In time (when I was five or six) I began to thinkof life as a dream; God's dream. I imagined I was a puppet, or one of the many stuffed animals I had then, who came alive every night, when God was dreaming. I was at once cloud and polyester, figment and flesh and bone; I was real, but only when God was dreaming. What happens when God stops dreaming? What happens when He wakes up? Then, we go to sleep. That is why we go to sleep, because God is not dreaming during those times. We are like puppets that come alive only when the master plays with them; the same is true of life, and of its Maker. But what happens when God drinks coffee and does not fall asleep so easily? I don't know! Are the clouds in the sky His dreams too? There was a giant dog-shaped cloud in the sky. Will it become real all of a sudden? I debated these questions in my tiny child's head, all the while never arriving at any answer. It is, admittedly, still a question I contend with now and again.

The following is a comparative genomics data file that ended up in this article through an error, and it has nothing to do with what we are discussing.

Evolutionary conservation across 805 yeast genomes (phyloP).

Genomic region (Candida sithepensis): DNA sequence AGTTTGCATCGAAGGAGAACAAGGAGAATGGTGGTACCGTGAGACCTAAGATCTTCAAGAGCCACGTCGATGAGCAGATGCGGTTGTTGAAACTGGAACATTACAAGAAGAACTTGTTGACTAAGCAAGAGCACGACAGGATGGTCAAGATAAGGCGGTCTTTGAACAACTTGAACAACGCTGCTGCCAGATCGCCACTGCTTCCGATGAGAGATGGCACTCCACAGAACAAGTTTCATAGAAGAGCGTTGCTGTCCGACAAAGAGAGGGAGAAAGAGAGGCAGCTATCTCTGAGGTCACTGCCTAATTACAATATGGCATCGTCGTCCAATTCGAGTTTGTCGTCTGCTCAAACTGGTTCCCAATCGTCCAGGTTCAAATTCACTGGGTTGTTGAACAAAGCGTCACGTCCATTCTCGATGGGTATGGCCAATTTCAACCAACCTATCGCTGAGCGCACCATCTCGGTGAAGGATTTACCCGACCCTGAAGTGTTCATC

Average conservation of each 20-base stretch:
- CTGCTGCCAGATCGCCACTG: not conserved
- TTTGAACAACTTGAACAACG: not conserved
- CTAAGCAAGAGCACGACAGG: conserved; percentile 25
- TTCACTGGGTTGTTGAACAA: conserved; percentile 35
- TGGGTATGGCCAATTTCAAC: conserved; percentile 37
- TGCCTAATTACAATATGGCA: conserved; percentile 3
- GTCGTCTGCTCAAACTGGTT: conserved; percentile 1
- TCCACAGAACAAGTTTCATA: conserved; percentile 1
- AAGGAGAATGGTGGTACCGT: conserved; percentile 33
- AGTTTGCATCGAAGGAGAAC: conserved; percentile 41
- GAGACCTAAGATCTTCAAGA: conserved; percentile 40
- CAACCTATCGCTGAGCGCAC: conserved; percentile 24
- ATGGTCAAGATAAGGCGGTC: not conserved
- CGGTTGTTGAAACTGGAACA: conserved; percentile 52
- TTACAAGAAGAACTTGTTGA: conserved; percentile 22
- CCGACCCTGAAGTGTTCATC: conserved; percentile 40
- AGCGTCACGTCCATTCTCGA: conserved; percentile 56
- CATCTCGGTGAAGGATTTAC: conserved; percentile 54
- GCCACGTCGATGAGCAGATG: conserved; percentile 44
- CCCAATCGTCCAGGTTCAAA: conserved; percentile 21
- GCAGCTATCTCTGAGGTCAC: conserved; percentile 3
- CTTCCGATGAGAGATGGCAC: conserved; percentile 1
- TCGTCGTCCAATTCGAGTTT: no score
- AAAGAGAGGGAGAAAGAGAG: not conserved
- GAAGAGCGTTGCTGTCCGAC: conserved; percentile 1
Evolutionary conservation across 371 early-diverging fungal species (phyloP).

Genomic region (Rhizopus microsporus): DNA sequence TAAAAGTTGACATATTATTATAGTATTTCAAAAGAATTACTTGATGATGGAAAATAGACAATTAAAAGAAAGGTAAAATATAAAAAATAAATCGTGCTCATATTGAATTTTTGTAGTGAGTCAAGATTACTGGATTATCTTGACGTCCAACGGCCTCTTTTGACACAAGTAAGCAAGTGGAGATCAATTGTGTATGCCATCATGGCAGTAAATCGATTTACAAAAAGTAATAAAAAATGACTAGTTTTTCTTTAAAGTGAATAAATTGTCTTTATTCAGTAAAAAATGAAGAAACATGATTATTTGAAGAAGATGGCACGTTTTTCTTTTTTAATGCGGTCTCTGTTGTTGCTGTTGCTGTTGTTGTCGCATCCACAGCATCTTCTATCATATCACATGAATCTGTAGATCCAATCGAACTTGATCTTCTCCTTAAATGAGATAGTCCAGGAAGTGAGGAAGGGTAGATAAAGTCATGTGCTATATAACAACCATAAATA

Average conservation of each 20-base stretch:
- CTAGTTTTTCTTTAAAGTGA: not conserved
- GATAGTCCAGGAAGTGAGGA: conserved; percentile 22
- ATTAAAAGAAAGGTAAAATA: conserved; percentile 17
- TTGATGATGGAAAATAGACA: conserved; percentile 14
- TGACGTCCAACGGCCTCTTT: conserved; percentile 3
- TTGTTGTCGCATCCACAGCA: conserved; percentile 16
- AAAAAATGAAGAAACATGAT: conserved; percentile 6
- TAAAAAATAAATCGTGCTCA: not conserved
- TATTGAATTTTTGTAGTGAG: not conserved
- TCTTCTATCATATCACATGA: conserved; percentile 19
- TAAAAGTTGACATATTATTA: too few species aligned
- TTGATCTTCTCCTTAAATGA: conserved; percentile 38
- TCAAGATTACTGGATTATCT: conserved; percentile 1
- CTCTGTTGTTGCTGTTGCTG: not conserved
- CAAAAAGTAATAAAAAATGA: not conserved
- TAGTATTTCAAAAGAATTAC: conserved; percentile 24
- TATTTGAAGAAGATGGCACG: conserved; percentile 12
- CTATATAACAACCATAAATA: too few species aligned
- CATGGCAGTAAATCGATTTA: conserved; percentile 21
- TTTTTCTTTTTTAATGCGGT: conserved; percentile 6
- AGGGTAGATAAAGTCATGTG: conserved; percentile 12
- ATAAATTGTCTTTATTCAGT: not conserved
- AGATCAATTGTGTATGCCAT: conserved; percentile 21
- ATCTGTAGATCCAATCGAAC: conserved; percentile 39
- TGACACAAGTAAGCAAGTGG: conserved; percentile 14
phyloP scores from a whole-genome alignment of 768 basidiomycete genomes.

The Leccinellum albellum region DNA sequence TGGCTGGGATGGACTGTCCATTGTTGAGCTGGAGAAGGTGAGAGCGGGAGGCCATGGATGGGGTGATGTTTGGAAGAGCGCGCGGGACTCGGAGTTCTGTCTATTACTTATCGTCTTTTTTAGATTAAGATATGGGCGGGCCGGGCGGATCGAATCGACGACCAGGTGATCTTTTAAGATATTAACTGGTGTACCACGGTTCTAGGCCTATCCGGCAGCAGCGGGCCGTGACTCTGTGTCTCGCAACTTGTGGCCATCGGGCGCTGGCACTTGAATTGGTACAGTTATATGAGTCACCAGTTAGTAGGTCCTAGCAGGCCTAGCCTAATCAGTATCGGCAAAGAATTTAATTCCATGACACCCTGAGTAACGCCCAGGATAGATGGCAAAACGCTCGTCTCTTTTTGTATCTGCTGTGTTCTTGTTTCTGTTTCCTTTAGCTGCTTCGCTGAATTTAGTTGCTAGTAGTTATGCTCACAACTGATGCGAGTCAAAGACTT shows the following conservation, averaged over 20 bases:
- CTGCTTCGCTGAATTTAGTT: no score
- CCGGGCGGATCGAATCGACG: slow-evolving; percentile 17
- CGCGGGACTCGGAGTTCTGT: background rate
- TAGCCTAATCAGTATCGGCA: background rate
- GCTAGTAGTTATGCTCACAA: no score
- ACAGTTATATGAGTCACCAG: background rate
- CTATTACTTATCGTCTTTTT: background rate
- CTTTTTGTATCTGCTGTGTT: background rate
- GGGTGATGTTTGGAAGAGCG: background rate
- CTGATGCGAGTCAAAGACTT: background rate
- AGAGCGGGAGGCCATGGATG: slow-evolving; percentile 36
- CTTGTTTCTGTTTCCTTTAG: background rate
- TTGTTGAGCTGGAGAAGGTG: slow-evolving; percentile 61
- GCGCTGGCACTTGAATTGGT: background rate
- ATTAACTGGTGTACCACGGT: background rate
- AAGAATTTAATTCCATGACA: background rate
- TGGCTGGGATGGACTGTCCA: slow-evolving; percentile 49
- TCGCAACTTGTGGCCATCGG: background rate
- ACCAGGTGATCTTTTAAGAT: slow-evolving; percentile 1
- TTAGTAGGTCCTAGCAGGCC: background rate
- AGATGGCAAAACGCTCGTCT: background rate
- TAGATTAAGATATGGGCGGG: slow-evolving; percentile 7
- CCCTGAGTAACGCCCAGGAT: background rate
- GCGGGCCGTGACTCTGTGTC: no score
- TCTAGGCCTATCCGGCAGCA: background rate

The end of that sliver of memory is a trope I've repeated countless times in my childhood. I returned inside the house for my afternoon bath; I settled down in the little book corner, where my aunt would then proceed to tell me stories from my small, leather bound, illustrated children's Bible. I sat, as always, wide-eyed and fascinated. I don't remember the story now, except for an image-- a poorly but sincerely made watercolor of Paradise-- and behind, a plethora of clouds, huge, immense, swirling and serene, hiding behind them the hoary gates of God's palace in the skies.
Posted by Archistrategos at 10:06 AM